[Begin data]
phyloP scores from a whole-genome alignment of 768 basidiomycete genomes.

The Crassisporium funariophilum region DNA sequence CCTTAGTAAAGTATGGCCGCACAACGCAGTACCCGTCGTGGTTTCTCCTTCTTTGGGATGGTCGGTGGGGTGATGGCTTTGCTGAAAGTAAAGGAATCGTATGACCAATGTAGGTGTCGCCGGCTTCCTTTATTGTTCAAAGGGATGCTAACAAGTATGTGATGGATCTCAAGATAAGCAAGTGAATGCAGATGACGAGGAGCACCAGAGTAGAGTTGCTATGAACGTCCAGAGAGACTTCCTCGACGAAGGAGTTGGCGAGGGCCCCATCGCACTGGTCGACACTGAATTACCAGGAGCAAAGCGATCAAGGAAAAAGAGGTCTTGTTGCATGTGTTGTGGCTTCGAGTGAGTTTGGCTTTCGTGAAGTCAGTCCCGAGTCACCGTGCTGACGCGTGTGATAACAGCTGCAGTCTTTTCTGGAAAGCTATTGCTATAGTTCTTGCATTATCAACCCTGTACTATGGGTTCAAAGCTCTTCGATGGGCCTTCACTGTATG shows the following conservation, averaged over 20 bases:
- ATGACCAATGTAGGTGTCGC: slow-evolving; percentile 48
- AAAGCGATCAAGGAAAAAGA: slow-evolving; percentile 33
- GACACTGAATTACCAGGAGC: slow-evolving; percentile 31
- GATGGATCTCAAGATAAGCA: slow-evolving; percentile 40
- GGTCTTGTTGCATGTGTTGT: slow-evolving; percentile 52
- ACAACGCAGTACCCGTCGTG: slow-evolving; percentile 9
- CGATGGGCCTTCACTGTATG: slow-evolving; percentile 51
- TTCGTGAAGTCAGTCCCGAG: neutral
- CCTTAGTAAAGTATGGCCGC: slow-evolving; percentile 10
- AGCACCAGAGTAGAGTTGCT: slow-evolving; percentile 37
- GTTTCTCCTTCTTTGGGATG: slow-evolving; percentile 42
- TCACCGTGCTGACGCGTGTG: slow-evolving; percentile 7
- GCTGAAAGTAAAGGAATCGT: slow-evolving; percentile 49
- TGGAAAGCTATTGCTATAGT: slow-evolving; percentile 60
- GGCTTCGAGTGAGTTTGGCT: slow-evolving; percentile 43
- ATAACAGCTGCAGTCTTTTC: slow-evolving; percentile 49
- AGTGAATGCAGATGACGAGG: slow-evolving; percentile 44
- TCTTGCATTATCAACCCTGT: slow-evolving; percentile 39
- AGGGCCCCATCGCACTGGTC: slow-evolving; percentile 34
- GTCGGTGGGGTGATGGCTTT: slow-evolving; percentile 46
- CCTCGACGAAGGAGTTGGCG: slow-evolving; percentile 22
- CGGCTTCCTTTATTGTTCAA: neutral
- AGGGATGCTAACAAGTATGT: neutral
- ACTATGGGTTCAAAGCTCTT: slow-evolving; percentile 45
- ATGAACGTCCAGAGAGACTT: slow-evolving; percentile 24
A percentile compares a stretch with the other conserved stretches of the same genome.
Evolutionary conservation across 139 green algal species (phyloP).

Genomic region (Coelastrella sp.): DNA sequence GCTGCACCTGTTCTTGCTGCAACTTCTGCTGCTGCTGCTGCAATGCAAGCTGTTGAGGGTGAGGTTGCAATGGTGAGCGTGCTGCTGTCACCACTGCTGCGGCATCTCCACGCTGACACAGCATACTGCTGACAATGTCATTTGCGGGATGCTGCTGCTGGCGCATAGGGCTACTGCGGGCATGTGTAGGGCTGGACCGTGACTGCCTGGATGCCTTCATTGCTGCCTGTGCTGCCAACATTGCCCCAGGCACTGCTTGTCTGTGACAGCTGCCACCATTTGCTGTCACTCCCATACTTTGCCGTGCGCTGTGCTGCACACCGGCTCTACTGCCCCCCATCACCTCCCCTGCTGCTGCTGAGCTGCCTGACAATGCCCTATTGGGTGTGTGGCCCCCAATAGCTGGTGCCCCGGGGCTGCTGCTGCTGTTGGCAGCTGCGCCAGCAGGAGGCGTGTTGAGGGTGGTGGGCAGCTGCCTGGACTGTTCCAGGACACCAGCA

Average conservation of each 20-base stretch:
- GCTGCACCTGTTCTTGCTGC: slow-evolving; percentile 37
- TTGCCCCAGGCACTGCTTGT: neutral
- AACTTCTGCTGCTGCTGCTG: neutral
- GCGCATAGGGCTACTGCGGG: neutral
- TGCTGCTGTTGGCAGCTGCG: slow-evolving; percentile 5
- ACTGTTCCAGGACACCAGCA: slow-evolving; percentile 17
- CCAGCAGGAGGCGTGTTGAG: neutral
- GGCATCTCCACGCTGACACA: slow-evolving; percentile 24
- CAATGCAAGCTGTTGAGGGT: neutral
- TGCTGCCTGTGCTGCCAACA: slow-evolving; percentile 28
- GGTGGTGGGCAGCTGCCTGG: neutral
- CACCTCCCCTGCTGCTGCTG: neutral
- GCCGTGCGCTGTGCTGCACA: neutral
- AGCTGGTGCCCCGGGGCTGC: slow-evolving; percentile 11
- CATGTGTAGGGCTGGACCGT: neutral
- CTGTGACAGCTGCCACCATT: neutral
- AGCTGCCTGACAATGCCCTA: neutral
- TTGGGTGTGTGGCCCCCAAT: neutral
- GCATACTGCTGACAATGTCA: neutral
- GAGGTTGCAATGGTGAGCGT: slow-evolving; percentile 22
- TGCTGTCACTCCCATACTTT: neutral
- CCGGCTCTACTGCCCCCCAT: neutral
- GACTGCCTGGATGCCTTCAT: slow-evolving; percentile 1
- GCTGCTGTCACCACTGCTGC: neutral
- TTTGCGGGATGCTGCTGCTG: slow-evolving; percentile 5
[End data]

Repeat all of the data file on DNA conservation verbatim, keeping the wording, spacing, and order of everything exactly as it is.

phyloP scores from a whole-genome alignment of 768 basidiomycete genomes.

The Crassisporium funariophilum region DNA sequence CCTTAGTAAAGTATGGCCGCACAACGCAGTACCCGTCGTGGTTTCTCCTTCTTTGGGATGGTCGGTGGGGTGATGGCTTTGCTGAAAGTAAAGGAATCGTATGACCAATGTAGGTGTCGCCGGCTTCCTTTATTGTTCAAAGGGATGCTAACAAGTATGTGATGGATCTCAAGATAAGCAAGTGAATGCAGATGACGAGGAGCACCAGAGTAGAGTTGCTATGAACGTCCAGAGAGACTTCCTCGACGAAGGAGTTGGCGAGGGCCCCATCGCACTGGTCGACACTGAATTACCAGGAGCAAAGCGATCAAGGAAAAAGAGGTCTTGTTGCATGTGTTGTGGCTTCGAGTGAGTTTGGCTTTCGTGAAGTCAGTCCCGAGTCACCGTGCTGACGCGTGTGATAACAGCTGCAGTCTTTTCTGGAAAGCTATTGCTATAGTTCTTGCATTATCAACCCTGTACTATGGGTTCAAAGCTCTTCGATGGGCCTTCACTGTATG shows the following conservation, averaged over 20 bases:
- ATGACCAATGTAGGTGTCGC: slow-evolving; percentile 48
- AAAGCGATCAAGGAAAAAGA: slow-evolving; percentile 33
- GACACTGAATTACCAGGAGC: slow-evolving; percentile 31
- GATGGATCTCAAGATAAGCA: slow-evolving; percentile 40
- GGTCTTGTTGCATGTGTTGT: slow-evolving; percentile 52
- ACAACGCAGTACCCGTCGTG: slow-evolving; percentile 9
- CGATGGGCCTTCACTGTATG: slow-evolving; percentile 51
- TTCGTGAAGTCAGTCCCGAG: neutral
- CCTTAGTAAAGTATGGCCGC: slow-evolving; percentile 10
- AGCACCAGAGTAGAGTTGCT: slow-evolving; percentile 37
- GTTTCTCCTTCTTTGGGATG: slow-evolving; percentile 42
- TCACCGTGCTGACGCGTGTG: slow-evolving; percentile 7
- GCTGAAAGTAAAGGAATCGT: slow-evolving; percentile 49
- TGGAAAGCTATTGCTATAGT: slow-evolving; percentile 60
- GGCTTCGAGTGAGTTTGGCT: slow-evolving; percentile 43
- ATAACAGCTGCAGTCTTTTC: slow-evolving; percentile 49
- AGTGAATGCAGATGACGAGG: slow-evolving; percentile 44
- TCTTGCATTATCAACCCTGT: slow-evolving; percentile 39
- AGGGCCCCATCGCACTGGTC: slow-evolving; percentile 34
- GTCGGTGGGGTGATGGCTTT: slow-evolving; percentile 46
- CCTCGACGAAGGAGTTGGCG: slow-evolving; percentile 22
- CGGCTTCCTTTATTGTTCAA: neutral
- AGGGATGCTAACAAGTATGT: neutral
- ACTATGGGTTCAAAGCTCTT: slow-evolving; percentile 45
- ATGAACGTCCAGAGAGACTT: slow-evolving; percentile 24
A percentile compares a stretch with the other conserved stretches of the same genome.
Evolutionary conservation across 139 green algal species (phyloP).

Genomic region (Coelastrella sp.): DNA sequence GCTGCACCTGTTCTTGCTGCAACTTCTGCTGCTGCTGCTGCAATGCAAGCTGTTGAGGGTGAGGTTGCAATGGTGAGCGTGCTGCTGTCACCACTGCTGCGGCATCTCCACGCTGACACAGCATACTGCTGACAATGTCATTTGCGGGATGCTGCTGCTGGCGCATAGGGCTACTGCGGGCATGTGTAGGGCTGGACCGTGACTGCCTGGATGCCTTCATTGCTGCCTGTGCTGCCAACATTGCCCCAGGCACTGCTTGTCTGTGACAGCTGCCACCATTTGCTGTCACTCCCATACTTTGCCGTGCGCTGTGCTGCACACCGGCTCTACTGCCCCCCATCACCTCCCCTGCTGCTGCTGAGCTGCCTGACAATGCCCTATTGGGTGTGTGGCCCCCAATAGCTGGTGCCCCGGGGCTGCTGCTGCTGTTGGCAGCTGCGCCAGCAGGAGGCGTGTTGAGGGTGGTGGGCAGCTGCCTGGACTGTTCCAGGACACCAGCA

Average conservation of each 20-base stretch:
- GCTGCACCTGTTCTTGCTGC: slow-evolving; percentile 37
- TTGCCCCAGGCACTGCTTGT: neutral
- AACTTCTGCTGCTGCTGCTG: neutral
- GCGCATAGGGCTACTGCGGG: neutral
- TGCTGCTGTTGGCAGCTGCG: slow-evolving; percentile 5
- ACTGTTCCAGGACACCAGCA: slow-evolving; percentile 17
- CCAGCAGGAGGCGTGTTGAG: neutral
- GGCATCTCCACGCTGACACA: slow-evolving; percentile 24
- CAATGCAAGCTGTTGAGGGT: neutral
- TGCTGCCTGTGCTGCCAACA: slow-evolving; percentile 28
- GGTGGTGGGCAGCTGCCTGG: neutral
- CACCTCCCCTGCTGCTGCTG: neutral
- GCCGTGCGCTGTGCTGCACA: neutral
- AGCTGGTGCCCCGGGGCTGC: slow-evolving; percentile 11
- CATGTGTAGGGCTGGACCGT: neutral
- CTGTGACAGCTGCCACCATT: neutral
- AGCTGCCTGACAATGCCCTA: neutral
- TTGGGTGTGTGGCCCCCAAT: neutral
- GCATACTGCTGACAATGTCA: neutral
- GAGGTTGCAATGGTGAGCGT: slow-evolving; percentile 22
- TGCTGTCACTCCCATACTTT: neutral
- CCGGCTCTACTGCCCCCCAT: neutral
- GACTGCCTGGATGCCTTCAT: slow-evolving; percentile 1
- GCTGCTGTCACCACTGCTGC: neutral
- TTTGCGGGATGCTGCTGCTG: slow-evolving; percentile 5